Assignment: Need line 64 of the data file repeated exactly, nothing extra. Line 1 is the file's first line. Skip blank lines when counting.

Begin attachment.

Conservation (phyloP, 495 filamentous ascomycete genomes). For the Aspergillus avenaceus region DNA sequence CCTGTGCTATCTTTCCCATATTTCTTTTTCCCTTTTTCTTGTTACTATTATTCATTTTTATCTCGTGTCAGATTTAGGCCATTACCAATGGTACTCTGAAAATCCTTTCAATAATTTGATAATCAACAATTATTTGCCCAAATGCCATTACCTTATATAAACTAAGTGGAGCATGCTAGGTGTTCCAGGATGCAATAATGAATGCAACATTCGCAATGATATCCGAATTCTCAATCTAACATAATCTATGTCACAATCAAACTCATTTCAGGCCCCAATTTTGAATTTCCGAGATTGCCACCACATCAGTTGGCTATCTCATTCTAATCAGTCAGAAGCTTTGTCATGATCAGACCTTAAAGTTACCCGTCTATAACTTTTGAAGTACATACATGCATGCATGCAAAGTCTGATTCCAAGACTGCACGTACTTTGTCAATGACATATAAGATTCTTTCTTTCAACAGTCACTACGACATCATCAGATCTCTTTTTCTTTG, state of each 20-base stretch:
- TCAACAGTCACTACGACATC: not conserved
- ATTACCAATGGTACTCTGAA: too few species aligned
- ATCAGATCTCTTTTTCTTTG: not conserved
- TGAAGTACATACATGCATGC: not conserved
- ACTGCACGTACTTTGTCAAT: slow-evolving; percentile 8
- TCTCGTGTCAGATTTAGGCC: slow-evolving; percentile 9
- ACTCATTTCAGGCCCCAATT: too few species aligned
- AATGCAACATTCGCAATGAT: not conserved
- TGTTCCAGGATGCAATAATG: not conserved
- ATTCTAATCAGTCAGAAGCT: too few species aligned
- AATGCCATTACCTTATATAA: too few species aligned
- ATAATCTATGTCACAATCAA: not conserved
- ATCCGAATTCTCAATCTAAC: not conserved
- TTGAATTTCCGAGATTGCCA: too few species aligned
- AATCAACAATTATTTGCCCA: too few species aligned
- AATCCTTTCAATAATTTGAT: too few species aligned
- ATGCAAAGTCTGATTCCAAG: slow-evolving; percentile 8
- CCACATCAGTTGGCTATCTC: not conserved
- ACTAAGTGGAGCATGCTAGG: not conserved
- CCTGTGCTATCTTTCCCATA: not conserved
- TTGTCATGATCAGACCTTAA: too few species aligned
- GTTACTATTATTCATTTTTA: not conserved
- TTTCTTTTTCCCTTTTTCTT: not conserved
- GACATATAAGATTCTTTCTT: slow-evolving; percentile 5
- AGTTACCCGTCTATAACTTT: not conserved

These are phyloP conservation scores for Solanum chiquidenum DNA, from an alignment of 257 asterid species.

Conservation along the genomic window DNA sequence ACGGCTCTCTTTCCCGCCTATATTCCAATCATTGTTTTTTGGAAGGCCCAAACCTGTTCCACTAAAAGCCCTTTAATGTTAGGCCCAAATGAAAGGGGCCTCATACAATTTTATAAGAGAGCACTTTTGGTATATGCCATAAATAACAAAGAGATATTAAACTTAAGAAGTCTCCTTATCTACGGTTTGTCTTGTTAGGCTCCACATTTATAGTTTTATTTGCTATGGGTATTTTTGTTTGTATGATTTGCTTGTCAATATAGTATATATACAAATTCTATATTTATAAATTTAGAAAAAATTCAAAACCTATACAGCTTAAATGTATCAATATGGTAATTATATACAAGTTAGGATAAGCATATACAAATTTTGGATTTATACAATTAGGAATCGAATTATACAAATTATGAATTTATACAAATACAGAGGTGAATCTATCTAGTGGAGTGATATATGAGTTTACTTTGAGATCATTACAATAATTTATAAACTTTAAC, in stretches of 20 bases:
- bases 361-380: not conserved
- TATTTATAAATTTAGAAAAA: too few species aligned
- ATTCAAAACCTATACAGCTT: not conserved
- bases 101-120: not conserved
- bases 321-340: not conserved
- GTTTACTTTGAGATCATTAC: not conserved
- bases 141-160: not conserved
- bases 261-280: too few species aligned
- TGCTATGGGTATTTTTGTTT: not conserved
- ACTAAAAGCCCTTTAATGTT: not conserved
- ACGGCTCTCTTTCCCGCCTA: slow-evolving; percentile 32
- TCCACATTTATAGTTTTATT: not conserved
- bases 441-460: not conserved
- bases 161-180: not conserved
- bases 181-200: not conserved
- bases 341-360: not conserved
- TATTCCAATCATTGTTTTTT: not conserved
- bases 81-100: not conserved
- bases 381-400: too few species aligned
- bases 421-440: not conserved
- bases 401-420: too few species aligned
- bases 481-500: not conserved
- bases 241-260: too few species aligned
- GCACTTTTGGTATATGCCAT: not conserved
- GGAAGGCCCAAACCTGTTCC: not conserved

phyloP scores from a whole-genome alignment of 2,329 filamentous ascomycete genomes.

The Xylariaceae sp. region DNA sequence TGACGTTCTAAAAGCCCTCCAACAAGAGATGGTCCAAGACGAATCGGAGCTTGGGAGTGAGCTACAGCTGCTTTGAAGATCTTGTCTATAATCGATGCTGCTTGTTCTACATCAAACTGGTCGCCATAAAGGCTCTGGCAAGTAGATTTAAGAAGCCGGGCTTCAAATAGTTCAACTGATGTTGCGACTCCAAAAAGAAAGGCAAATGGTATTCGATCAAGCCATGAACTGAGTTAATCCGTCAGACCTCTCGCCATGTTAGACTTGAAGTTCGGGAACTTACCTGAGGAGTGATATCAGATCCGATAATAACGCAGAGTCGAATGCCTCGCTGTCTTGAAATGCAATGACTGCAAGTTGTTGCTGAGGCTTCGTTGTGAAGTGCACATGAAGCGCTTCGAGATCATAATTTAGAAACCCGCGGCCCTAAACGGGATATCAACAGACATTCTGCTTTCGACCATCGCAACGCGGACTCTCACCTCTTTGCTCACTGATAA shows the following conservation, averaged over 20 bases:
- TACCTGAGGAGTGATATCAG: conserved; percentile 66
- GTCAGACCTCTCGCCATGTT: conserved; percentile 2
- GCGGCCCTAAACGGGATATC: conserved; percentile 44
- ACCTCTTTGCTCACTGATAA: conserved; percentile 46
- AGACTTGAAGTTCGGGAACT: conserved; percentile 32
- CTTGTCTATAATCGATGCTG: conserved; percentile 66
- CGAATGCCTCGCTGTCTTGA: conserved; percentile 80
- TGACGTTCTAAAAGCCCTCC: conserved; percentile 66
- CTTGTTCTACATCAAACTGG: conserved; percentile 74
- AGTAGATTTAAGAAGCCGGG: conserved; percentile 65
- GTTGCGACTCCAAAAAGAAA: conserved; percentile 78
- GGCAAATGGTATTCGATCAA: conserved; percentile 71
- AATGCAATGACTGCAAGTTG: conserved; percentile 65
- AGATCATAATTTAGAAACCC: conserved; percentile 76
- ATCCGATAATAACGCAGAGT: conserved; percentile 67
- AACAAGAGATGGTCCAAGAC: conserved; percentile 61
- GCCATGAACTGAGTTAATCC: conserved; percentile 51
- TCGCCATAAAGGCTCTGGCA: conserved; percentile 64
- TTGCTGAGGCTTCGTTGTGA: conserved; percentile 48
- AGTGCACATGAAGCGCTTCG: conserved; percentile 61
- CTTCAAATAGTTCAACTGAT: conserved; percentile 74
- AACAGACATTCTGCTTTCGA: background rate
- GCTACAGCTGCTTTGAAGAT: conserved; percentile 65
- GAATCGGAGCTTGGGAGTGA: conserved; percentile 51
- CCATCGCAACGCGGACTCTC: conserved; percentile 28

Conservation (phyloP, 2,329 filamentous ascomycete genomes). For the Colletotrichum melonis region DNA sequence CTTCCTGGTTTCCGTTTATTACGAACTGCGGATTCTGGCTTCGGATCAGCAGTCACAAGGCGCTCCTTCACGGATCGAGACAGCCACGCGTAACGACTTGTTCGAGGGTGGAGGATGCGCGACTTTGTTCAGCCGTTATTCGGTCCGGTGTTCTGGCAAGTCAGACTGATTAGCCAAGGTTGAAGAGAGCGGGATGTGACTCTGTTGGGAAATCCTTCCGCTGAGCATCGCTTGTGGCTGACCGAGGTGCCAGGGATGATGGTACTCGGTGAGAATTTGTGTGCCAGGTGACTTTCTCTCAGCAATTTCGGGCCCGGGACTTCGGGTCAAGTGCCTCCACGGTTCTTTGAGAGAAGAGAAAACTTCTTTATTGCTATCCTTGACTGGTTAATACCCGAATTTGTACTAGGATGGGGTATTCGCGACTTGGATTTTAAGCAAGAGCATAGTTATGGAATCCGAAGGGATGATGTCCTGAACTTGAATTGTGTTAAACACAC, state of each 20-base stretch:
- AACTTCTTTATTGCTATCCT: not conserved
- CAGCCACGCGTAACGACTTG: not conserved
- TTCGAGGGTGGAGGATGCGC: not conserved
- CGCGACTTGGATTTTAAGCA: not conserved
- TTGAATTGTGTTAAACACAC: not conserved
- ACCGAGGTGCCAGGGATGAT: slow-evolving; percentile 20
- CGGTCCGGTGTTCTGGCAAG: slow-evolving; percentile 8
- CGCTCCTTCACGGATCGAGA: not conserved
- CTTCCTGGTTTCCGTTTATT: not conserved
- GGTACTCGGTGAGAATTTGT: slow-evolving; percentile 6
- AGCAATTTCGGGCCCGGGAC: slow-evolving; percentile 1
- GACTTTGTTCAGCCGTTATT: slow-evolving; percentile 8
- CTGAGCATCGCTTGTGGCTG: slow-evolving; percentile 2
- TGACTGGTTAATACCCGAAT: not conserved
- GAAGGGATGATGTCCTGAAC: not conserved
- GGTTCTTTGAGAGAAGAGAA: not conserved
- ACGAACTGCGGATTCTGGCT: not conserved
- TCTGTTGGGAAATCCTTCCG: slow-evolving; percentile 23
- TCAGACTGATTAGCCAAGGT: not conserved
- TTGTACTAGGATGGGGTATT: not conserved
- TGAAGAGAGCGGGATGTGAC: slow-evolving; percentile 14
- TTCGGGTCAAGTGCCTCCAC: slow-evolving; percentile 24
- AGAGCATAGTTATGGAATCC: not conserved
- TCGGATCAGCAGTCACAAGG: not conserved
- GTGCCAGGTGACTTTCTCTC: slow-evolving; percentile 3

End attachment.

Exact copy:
- CTTGTTCTACATCAAACTGG: conserved; percentile 74